Relationships have been linked to resilience: the ability to adapt to change and cope with difficulty (Stainton et al., 2018). Masten et al. (2009) found that at least one warm relationship is needed for the promotion of resilience. Similarly have stability, continuity and ‘felt security’ been identified as key factors for its development(Wade & Munro, 2008; Cashmore & Paxman, 2006). Relationships are a big category, they include romantic relationships, colleagues, friends, family and even acquaintances, neighbours. If you ask 10 number of people what a good relationship is you will probably get 10 different answers, which highlights how individual the experience of how we relate to one another is. It can be difficult to translate these ‘warm and fuzzy’ concepts and definitions into practice, but relationship-based practice is much more than vague definitions. Relationship-based practice is beneficial for the young people, the workforce and the wider community (Hayes, 2018).
Implementing relationship-based practice is not only a cultural shift but a disruption to the way things are currently done. Particularly ‘managerialism’, and bureaucratic and regulatory processes are understood as obstacles since they prioritise tangible aspect of care, over the abstract of relationships (Schofield 2012, McGhee 2016). A key component to a relationship-based organisation is trust. This trust is multidirectional: managers need to have trust in the practitioners, practitioners need to trust that the organisation have their back, and of course, centrally, young people need to feel safe to build trust to the people who care for them. You, as the reader, might already be able to think of another few directions of trust necessary in your area of work. These different dimensions are linked and cannot exist one without the other. When acknowledging trust as the key foundation for relationship-based practice, it is important to know the flipside of this: anxiety and fear. These two emotions are natural and often felt when there is change. Awareness of their existence can help finding constructive ways to deal with them so that in their place trust and relationships can grow.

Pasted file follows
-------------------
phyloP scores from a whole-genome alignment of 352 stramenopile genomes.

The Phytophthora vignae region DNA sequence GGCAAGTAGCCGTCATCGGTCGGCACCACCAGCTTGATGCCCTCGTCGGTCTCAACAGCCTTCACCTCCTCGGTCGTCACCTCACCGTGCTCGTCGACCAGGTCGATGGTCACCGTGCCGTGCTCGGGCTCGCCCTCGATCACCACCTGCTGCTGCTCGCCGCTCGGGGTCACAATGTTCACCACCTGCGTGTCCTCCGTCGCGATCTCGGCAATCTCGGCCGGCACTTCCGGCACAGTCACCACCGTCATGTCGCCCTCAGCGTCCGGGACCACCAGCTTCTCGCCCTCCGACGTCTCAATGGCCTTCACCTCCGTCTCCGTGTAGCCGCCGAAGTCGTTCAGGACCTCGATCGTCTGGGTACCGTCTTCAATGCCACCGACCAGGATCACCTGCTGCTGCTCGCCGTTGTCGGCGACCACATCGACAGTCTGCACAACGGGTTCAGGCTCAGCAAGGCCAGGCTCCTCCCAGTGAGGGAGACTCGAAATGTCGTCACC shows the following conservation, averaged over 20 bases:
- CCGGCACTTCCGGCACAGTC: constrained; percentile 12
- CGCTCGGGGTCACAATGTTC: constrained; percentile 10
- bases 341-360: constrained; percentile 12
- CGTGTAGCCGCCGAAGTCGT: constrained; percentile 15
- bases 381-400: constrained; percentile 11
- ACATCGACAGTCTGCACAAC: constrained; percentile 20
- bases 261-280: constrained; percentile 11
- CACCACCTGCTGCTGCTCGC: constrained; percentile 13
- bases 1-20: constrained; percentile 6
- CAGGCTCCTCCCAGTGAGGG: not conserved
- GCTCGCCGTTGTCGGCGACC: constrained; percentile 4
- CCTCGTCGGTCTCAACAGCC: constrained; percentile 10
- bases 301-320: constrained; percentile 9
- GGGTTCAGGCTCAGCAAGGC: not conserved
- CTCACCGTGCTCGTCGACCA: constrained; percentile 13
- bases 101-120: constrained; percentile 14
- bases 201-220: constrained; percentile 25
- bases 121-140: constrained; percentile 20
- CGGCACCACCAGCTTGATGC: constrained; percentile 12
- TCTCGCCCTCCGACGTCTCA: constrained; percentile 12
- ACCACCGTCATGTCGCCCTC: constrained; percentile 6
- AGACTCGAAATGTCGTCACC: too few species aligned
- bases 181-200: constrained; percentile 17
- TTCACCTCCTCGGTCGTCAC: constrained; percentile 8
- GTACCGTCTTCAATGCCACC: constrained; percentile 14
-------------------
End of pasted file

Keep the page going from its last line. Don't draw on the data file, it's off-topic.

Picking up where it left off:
Relationship-based practice is inherently flexible and adaptive and will not look the same in 2 different contexts. However, there are guiding principles which should inform relationship-based practice. As a member of the workforce, you could take these and discuss with colleagues or read up more (starter references are below).
(Holthoff & Eichsteller 2009; Lymbery & Postle 2007; Hingley-Jones & Ruch 2016)